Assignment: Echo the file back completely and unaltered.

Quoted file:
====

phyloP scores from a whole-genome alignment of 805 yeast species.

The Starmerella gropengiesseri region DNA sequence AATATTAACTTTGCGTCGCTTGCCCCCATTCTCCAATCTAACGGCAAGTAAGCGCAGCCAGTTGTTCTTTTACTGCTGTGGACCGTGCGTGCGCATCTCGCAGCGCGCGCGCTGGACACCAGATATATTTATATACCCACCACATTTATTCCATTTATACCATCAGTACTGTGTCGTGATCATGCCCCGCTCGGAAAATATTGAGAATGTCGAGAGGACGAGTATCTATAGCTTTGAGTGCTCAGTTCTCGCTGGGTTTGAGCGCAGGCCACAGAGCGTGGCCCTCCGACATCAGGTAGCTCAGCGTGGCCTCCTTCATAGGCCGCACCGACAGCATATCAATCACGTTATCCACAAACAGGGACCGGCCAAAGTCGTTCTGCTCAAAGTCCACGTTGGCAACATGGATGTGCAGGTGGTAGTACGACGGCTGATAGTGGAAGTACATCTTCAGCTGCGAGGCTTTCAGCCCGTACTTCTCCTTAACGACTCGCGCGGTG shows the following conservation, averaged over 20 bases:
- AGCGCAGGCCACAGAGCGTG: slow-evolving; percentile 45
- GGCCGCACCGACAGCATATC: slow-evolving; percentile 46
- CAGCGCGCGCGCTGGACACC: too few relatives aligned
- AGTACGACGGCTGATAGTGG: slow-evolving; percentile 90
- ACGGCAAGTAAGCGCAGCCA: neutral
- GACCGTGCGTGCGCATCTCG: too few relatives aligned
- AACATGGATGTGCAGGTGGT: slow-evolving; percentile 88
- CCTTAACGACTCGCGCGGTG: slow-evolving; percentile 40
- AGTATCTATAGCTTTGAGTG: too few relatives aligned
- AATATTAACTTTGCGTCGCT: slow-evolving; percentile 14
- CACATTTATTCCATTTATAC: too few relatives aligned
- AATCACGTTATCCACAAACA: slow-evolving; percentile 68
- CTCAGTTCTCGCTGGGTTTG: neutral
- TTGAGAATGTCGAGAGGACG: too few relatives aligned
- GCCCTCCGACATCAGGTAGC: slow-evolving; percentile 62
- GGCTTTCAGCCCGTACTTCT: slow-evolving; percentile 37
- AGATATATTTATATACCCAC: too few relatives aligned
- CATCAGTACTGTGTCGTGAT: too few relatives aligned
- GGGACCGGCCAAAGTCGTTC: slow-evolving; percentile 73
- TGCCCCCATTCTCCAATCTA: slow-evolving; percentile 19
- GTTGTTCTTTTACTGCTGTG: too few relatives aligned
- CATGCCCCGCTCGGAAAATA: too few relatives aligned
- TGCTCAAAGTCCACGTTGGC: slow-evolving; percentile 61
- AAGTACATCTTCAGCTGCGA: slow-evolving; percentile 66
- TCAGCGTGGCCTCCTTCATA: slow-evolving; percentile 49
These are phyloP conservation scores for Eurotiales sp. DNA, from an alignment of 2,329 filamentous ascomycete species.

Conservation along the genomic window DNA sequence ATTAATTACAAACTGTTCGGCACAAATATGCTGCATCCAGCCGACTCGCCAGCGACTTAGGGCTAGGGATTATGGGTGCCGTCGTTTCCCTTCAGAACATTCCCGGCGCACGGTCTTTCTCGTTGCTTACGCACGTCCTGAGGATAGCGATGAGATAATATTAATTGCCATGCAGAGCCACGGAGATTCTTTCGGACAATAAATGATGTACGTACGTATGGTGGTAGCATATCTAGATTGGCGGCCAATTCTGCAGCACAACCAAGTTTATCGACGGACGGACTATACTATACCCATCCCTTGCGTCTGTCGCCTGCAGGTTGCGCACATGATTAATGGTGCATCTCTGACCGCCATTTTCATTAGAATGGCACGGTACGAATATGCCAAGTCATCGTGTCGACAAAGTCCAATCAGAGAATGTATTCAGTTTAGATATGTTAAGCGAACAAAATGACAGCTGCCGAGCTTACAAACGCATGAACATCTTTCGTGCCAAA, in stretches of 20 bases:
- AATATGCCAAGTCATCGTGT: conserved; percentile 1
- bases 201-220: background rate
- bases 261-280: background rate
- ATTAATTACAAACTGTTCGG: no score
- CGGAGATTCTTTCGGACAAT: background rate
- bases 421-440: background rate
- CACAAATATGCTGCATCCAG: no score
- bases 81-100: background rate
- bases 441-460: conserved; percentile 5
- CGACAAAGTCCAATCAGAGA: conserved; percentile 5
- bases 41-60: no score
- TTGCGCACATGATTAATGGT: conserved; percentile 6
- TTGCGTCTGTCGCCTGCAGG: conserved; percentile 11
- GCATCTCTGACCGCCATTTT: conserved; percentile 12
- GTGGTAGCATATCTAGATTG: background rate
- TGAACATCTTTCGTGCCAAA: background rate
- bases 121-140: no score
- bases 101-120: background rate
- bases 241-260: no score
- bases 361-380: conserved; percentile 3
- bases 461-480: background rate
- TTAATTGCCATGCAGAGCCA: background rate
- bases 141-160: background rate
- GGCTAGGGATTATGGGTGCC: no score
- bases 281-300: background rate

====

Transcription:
phyloP scores from a whole-genome alignment of 805 yeast species.

The Starmerella gropengiesseri region DNA sequence AATATTAACTTTGCGTCGCTTGCCCCCATTCTCCAATCTAACGGCAAGTAAGCGCAGCCAGTTGTTCTTTTACTGCTGTGGACCGTGCGTGCGCATCTCGCAGCGCGCGCGCTGGACACCAGATATATTTATATACCCACCACATTTATTCCATTTATACCATCAGTACTGTGTCGTGATCATGCCCCGCTCGGAAAATATTGAGAATGTCGAGAGGACGAGTATCTATAGCTTTGAGTGCTCAGTTCTCGCTGGGTTTGAGCGCAGGCCACAGAGCGTGGCCCTCCGACATCAGGTAGCTCAGCGTGGCCTCCTTCATAGGCCGCACCGACAGCATATCAATCACGTTATCCACAAACAGGGACCGGCCAAAGTCGTTCTGCTCAAAGTCCACGTTGGCAACATGGATGTGCAGGTGGTAGTACGACGGCTGATAGTGGAAGTACATCTTCAGCTGCGAGGCTTTCAGCCCGTACTTCTCCTTAACGACTCGCGCGGTG shows the following conservation, averaged over 20 bases:
- AGCGCAGGCCACAGAGCGTG: slow-evolving; percentile 45
- GGCCGCACCGACAGCATATC: slow-evolving; percentile 46
- CAGCGCGCGCGCTGGACACC: too few relatives aligned
- AGTACGACGGCTGATAGTGG: slow-evolving; percentile 90
- ACGGCAAGTAAGCGCAGCCA: neutral
- GACCGTGCGTGCGCATCTCG: too few relatives aligned
- AACATGGATGTGCAGGTGGT: slow-evolving; percentile 88
- CCTTAACGACTCGCGCGGTG: slow-evolving; percentile 40
- AGTATCTATAGCTTTGAGTG: too few relatives aligned
- AATATTAACTTTGCGTCGCT: slow-evolving; percentile 14
- CACATTTATTCCATTTATAC: too few relatives aligned
- AATCACGTTATCCACAAACA: slow-evolving; percentile 68
- CTCAGTTCTCGCTGGGTTTG: neutral
- TTGAGAATGTCGAGAGGACG: too few relatives aligned
- GCCCTCCGACATCAGGTAGC: slow-evolving; percentile 62
- GGCTTTCAGCCCGTACTTCT: slow-evolving; percentile 37
- AGATATATTTATATACCCAC: too few relatives aligned
- CATCAGTACTGTGTCGTGAT: too few relatives aligned
- GGGACCGGCCAAAGTCGTTC: slow-evolving; percentile 73
- TGCCCCCATTCTCCAATCTA: slow-evolving; percentile 19
- GTTGTTCTTTTACTGCTGTG: too few relatives aligned
- CATGCCCCGCTCGGAAAATA: too few relatives aligned
- TGCTCAAAGTCCACGTTGGC: slow-evolving; percentile 61
- AAGTACATCTTCAGCTGCGA: slow-evolving; percentile 66
- TCAGCGTGGCCTCCTTCATA: slow-evolving; percentile 49
These are phyloP conservation scores for Eurotiales sp. DNA, from an alignment of 2,329 filamentous ascomycete species.

Conservation along the genomic window DNA sequence ATTAATTACAAACTGTTCGGCACAAATATGCTGCATCCAGCCGACTCGCCAGCGACTTAGGGCTAGGGATTATGGGTGCCGTCGTTTCCCTTCAGAACATTCCCGGCGCACGGTCTTTCTCGTTGCTTACGCACGTCCTGAGGATAGCGATGAGATAATATTAATTGCCATGCAGAGCCACGGAGATTCTTTCGGACAATAAATGATGTACGTACGTATGGTGGTAGCATATCTAGATTGGCGGCCAATTCTGCAGCACAACCAAGTTTATCGACGGACGGACTATACTATACCCATCCCTTGCGTCTGTCGCCTGCAGGTTGCGCACATGATTAATGGTGCATCTCTGACCGCCATTTTCATTAGAATGGCACGGTACGAATATGCCAAGTCATCGTGTCGACAAAGTCCAATCAGAGAATGTATTCAGTTTAGATATGTTAAGCGAACAAAATGACAGCTGCCGAGCTTACAAACGCATGAACATCTTTCGTGCCAAA, in stretches of 20 bases:
- AATATGCCAAGTCATCGTGT: conserved; percentile 1
- bases 201-220: background rate
- bases 261-280: background rate
- ATTAATTACAAACTGTTCGG: no score
- CGGAGATTCTTTCGGACAAT: background rate
- bases 421-440: background rate
- CACAAATATGCTGCATCCAG: no score
- bases 81-100: background rate
- bases 441-460: conserved; percentile 5
- CGACAAAGTCCAATCAGAGA: conserved; percentile 5
- bases 41-60: no score
- TTGCGCACATGATTAATGGT: conserved; percentile 6
- TTGCGTCTGTCGCCTGCAGG: conserved; percentile 11
- GCATCTCTGACCGCCATTTT: conserved; percentile 12
- GTGGTAGCATATCTAGATTG: background rate
- TGAACATCTTTCGTGCCAAA: background rate
- bases 121-140: no score
- bases 101-120: background rate
- bases 241-260: no score
- bases 361-380: conserved; percentile 3
- bases 461-480: background rate
- TTAATTGCCATGCAGAGCCA: background rate
- bases 141-160: background rate
- GGCTAGGGATTATGGGTGCC: no score
- bases 281-300: background rate